Mostly this drives me crazy, but this morning the jumble of titles spoke to me. It said: 

Breath, eyes, memory,
Minds, brains, and science, 
Sex, drugs, and cocoa puffs. 
Everything is illuminated.

A briefer history of time: 
Lonely planets neverwhere.
Wonderful life. 
Collapse.
Zero loneliness.

The mismeasure of man (to say nothing of the dog)
Midnight's children, American gods, bad girls.

The good soldier of light and shadows
Le petit prince running after antelope
The blind assassin
War is a force that gives us meaning
When science goes wrong. 

I'm no poet, but that never stops me from heading straight for a fridge door full of magnetic poetry. Got a bookshelf in the living room and a stomach for unalphabetized books? Let your friends go crazy. 

(By the way, the books turned backward were just to highlight the relevant books in the photos. I can handle messy books but even I have limits!)

Sunday, February 8, 2009

Quick update: baby blanket, phoenixes

Two quick updates on previous posts:


The baby blanket I wrote about here seems to have passed muster with baby Alyssa.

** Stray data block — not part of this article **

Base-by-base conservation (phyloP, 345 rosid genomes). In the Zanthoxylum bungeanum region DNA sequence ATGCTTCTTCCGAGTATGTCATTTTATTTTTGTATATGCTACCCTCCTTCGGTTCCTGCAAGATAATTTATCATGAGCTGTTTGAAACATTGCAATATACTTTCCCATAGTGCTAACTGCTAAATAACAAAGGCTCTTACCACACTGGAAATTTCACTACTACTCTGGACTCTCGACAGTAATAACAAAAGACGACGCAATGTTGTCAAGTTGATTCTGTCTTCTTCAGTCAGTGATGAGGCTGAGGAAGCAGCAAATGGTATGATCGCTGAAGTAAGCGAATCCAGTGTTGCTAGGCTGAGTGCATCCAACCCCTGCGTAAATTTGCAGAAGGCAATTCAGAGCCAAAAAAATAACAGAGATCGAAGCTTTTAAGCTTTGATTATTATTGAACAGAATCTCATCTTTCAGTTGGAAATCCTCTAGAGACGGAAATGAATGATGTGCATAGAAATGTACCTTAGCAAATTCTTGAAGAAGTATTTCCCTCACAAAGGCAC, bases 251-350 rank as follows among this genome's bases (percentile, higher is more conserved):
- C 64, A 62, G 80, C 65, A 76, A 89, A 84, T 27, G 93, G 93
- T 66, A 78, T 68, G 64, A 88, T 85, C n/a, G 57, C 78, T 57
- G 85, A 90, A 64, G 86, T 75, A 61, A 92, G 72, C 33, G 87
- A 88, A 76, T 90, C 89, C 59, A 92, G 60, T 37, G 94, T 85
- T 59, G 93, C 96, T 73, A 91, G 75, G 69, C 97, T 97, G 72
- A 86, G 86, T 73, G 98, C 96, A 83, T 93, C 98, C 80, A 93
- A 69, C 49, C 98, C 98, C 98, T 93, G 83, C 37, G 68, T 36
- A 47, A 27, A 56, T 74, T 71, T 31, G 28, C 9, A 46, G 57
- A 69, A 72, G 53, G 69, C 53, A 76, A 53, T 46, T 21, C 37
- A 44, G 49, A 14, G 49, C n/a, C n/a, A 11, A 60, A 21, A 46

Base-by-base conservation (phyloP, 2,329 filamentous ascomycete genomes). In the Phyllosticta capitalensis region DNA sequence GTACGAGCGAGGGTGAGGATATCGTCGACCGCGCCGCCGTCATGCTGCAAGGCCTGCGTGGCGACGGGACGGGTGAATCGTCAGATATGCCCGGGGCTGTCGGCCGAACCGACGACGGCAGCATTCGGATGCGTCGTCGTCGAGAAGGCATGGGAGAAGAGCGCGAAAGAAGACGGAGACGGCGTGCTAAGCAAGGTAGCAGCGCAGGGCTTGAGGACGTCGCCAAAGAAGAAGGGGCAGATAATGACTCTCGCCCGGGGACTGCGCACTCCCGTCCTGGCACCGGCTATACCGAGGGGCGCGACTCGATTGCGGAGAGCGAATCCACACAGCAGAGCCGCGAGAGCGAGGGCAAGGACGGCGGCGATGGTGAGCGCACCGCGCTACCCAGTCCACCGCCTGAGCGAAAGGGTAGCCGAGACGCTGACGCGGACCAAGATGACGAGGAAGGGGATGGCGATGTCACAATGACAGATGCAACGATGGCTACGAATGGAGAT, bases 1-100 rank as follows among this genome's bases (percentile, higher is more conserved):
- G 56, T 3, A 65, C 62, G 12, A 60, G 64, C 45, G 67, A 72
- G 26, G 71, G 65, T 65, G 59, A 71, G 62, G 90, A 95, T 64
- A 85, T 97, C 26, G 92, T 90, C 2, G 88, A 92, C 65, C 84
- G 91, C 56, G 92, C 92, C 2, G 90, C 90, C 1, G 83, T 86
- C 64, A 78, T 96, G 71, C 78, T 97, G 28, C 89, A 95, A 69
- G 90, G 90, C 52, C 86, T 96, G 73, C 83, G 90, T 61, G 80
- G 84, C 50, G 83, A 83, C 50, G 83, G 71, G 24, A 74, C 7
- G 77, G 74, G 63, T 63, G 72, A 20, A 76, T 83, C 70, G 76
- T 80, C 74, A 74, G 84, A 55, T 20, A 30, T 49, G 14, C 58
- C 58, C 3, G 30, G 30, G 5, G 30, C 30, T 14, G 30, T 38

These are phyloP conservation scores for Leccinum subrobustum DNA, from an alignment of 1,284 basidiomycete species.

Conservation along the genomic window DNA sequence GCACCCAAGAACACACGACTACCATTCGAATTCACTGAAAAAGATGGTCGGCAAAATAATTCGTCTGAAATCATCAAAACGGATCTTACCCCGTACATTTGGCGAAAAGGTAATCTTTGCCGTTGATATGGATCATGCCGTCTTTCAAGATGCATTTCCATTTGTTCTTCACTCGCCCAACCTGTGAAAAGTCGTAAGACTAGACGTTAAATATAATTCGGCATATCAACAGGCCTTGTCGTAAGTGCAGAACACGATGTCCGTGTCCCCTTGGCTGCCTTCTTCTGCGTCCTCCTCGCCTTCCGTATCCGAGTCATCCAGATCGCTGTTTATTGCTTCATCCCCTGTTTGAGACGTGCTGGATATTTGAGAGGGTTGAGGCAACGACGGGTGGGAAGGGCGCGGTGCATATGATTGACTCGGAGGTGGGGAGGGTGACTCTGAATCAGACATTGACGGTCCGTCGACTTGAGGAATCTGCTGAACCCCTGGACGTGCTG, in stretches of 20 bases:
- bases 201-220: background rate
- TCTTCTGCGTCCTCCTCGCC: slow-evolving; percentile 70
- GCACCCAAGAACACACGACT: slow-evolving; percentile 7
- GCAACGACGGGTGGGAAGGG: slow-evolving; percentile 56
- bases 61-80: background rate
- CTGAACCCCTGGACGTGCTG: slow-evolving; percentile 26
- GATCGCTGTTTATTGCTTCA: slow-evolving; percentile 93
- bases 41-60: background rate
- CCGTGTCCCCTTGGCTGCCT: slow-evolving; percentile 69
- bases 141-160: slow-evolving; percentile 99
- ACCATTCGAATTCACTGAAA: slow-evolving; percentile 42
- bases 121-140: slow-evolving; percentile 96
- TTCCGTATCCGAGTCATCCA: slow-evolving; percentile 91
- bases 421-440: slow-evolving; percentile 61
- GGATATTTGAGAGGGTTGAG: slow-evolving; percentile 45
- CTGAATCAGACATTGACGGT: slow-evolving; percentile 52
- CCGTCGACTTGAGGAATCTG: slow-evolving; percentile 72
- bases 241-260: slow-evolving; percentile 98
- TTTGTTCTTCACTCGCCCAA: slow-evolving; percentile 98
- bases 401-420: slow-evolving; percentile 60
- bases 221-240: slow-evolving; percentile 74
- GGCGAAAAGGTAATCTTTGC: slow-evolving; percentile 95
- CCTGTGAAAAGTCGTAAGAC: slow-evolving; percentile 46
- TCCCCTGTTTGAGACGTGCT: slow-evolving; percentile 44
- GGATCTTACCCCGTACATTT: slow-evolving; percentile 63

Also, copper phoenixes like the ones I made for the birds of change exchange are now for sale in my Etsy store. Thanks to those who commented and encouraged me to list them there!

Friday, February 6, 2009

Art on the job: the commute

Okay, so technically you're not on the job, you're on the way to the job. Still, it's a part of work. Whether you get there by foot…

photo: "Rush Hour" by gmonster 25

photo: "Late for Work" by Eneas

by bicycle…

photo: "the peddler" by mugley

by bus…

photo: "Back of Bus Seat" by D'Arcy Norman

by train… 

photo: "tube" by pfig
photo: "Paddington" by maz hewitt

or with your own set of wheels…

photo: "Bright Atlanta" by nrbelex

photo: "AM commute" by nailbender

…there's art to be found there, when you're not missing your bus or cursing crazy drivers. 

Speaking of art and work, hop on over to Penelope Trunk's blog for this tough love post on how to build a career as an artist. (Hint: you might be better off keeping your day job.)

Tuesday, February 3, 2009

Let me do it myself!